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The original item was published from 6/26/2020 2:27:18 PM to 6/26/2020 2:35:23 PM.

News Flash

Public Health

Posted on: June 26, 2020

[ARCHIVED] Daily COVID-19 Update for 06/26/2020

Image of Coronavirus

Please see below for the Daily COVID-19 Update for Schuyler County, NY. We did not receive notification of any new positive cases of COVID-19 today. How do masks, hand washing, social distancing, and cleaning/disinfecting surfaces work together to slow the spread of COVID-19? Click here to find out.

As of 2:00 PM

Please Note: this table does not update automatically. Updates will be provided daily (Monday - Friday) as a new post. Weekend/Holiday updates will only occur if there is something major to report.

Total tested positive

New positive results

Total recovered

Currently hospitalized


Total tested negative

Currently in isolation or quarantine








Age Range of Positive Cases

19 and under


20 - 29


30 - 39


40 - 49


50 - 59


60 - 69


70 - 79


80 - 89


90 and over


Frequently Asked Questions

Are the people who tested positive the only people in the County with COVID-19?

The table above only includes individuals who have been tested for COVID-19. There could be other people with COVID-19 in the community who haven’t been tested and have mild symptoms or no symptoms at all. That’s why it is important we all continue to wash our hands, practice social distancing, and take other protective actions.

What happens when someone tests positive?

When someone tests positive, they are put in mandatory isolation until they are no longer considered at high risk of transmitting COVID-19 to others based on criteria set by the Centers for Disease Control and Prevention (CDC) and the New York State Department of Health (NYSDOH).Our office also conducts a contact investigation to identify people who may have been exposed to the virus by the person who tested positive.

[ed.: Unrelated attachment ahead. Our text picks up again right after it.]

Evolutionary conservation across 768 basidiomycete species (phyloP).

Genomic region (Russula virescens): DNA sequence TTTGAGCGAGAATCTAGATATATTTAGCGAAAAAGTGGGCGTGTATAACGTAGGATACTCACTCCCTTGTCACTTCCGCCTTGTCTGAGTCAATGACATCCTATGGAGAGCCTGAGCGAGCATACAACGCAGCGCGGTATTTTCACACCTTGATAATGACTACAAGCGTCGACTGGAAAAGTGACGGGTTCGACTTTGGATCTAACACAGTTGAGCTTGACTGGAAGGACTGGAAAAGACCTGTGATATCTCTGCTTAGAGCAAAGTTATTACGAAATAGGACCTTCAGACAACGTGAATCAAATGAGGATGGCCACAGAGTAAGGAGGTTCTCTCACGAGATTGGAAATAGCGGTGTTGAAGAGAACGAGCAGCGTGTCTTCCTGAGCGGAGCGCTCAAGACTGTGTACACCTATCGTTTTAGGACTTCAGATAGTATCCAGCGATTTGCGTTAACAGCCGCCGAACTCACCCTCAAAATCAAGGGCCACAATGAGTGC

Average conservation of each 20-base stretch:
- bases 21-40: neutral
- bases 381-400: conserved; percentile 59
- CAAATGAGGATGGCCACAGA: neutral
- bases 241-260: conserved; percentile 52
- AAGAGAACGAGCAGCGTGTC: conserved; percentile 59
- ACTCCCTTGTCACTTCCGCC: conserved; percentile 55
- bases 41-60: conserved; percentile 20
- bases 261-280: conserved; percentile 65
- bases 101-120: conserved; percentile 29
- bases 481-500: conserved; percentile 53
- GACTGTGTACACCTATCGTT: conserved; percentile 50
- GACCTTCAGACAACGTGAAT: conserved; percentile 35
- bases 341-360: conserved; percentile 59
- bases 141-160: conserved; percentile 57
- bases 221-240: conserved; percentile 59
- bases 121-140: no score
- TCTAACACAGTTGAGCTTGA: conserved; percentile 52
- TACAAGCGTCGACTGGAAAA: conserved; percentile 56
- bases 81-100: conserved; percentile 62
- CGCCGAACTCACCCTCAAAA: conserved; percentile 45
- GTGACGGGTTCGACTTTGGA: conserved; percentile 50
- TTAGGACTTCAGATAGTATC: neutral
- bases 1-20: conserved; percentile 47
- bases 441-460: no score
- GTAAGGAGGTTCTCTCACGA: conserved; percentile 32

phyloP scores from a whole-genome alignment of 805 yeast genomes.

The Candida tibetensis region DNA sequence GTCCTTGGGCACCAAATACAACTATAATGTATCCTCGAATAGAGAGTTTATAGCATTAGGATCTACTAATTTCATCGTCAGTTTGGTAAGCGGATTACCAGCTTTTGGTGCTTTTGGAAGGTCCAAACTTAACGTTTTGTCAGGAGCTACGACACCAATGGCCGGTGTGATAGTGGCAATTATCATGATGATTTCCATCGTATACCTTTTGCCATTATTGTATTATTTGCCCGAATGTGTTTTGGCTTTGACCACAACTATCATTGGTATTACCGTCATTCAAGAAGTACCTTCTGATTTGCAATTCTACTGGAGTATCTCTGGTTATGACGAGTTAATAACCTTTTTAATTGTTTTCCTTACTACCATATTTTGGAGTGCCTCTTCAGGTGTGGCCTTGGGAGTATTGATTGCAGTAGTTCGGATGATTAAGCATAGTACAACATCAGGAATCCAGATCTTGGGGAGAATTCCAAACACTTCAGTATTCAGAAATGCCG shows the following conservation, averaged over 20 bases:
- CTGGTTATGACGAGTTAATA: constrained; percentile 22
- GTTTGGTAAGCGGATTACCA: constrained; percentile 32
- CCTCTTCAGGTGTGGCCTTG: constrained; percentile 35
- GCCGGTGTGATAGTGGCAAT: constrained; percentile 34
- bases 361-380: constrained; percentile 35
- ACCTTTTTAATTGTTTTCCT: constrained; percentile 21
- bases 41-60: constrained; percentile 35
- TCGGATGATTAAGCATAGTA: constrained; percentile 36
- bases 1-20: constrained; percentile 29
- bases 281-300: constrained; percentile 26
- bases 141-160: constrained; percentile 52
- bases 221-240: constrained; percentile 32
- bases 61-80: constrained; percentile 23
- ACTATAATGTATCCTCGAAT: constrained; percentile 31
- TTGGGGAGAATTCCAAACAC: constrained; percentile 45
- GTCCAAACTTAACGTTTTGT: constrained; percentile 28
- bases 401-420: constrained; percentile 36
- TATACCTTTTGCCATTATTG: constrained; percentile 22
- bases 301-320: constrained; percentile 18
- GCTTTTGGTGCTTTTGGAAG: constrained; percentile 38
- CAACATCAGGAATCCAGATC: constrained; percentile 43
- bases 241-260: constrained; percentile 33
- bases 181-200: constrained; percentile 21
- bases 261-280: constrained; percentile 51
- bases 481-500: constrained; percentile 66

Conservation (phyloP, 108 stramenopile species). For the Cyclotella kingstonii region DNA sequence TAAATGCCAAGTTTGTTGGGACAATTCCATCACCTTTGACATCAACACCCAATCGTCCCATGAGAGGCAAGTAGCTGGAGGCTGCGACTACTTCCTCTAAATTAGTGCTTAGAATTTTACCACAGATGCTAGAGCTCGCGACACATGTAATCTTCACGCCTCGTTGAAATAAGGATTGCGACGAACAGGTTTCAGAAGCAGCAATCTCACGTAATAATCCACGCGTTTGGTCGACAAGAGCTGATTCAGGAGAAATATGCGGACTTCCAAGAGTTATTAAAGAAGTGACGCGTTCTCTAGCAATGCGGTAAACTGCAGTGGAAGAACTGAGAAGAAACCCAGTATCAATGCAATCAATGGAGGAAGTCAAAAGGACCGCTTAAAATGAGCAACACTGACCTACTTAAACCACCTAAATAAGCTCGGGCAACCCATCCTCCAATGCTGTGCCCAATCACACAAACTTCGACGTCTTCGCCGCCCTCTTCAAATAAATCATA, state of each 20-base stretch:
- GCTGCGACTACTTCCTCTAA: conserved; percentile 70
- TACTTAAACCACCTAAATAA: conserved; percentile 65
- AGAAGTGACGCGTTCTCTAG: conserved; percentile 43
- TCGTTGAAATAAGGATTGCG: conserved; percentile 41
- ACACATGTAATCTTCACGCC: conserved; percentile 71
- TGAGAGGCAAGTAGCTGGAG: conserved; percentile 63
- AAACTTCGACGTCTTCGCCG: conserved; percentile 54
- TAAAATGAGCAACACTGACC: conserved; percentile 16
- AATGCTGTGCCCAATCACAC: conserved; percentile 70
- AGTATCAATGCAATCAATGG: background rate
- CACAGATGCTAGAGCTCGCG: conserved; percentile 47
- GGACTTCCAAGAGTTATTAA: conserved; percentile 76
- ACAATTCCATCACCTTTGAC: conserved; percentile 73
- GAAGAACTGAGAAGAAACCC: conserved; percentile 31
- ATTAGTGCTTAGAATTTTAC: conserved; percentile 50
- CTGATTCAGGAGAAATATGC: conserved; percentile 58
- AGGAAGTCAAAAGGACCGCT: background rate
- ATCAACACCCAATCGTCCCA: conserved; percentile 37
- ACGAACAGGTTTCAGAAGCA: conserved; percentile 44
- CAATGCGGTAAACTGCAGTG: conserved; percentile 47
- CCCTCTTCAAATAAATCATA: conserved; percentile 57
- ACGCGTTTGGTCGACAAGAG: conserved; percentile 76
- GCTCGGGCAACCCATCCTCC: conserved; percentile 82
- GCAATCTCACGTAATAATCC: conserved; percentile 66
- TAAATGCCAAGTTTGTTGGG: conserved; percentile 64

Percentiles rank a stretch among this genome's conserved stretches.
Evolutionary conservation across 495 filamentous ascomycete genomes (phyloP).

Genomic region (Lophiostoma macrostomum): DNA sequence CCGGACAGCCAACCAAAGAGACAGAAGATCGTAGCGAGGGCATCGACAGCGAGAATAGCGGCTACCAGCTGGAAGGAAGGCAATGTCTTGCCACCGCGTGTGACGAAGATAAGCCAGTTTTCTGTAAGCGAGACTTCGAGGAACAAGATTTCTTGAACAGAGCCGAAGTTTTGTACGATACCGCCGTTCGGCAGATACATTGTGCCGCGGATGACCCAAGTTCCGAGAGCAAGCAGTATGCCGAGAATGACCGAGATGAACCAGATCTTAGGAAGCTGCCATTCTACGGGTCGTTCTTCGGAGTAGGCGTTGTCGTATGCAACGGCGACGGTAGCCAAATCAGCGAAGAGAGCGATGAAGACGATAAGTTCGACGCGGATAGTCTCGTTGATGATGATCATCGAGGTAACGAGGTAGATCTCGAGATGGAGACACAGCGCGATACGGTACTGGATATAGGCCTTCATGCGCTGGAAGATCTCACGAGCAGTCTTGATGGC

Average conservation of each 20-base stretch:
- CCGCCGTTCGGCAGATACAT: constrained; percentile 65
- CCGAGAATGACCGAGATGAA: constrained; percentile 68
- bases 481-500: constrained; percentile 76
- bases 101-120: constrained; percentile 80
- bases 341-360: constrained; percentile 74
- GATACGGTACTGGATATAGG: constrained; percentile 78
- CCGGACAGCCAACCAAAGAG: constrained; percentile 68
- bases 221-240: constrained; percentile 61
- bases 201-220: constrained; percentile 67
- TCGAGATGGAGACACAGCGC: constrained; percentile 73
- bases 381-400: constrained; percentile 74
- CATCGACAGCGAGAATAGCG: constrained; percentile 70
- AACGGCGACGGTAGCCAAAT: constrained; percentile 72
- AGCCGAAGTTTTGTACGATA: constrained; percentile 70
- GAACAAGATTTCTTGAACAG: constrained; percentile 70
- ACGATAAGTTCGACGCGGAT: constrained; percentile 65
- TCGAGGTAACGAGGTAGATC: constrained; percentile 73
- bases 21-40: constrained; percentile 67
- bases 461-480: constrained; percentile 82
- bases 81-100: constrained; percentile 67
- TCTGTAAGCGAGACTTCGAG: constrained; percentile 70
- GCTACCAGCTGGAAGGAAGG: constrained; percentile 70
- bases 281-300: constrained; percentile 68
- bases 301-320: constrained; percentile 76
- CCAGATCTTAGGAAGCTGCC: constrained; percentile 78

What is a contact investigation or contact tracing?

For a contact investigation, which can also be called contact tracing, we work with the individual to determine where the person went and who they had contact with both while they had symptoms and during the 48 hours before their symptoms started, per CDC and NYSDOH guidance. People are considered at risk of getting COVID-19 if they are in the same household with someone with COVID-19, had direct physical contact with someone with COVID-19 or with their infectious secretions, or were within 6 feet of someone with COVID-19 for 10 minutes or more. Walking through the same public setting as someone who tested positive does not make someone a close contact. If someone who tested positive reports they were in a public setting and our investigation reveals high risk close contact occurred, we will inform the community and provide instructions on what community members should do if they were at the location.

How do I know if I have been identified as a close contact?

Any people identified as contacts of the person who tested positive will be contacted by the health department and put in quarantine at their home. They are released from quarantine once it has been 14 days since they were exposed to the person with COVID-19, unless they develop symptoms of COVID-19. Our staff conduct daily check-ins with both the individual who tested positive and their contacts to monitor their health and to check that the individuals are following the quarantine or isolation orders.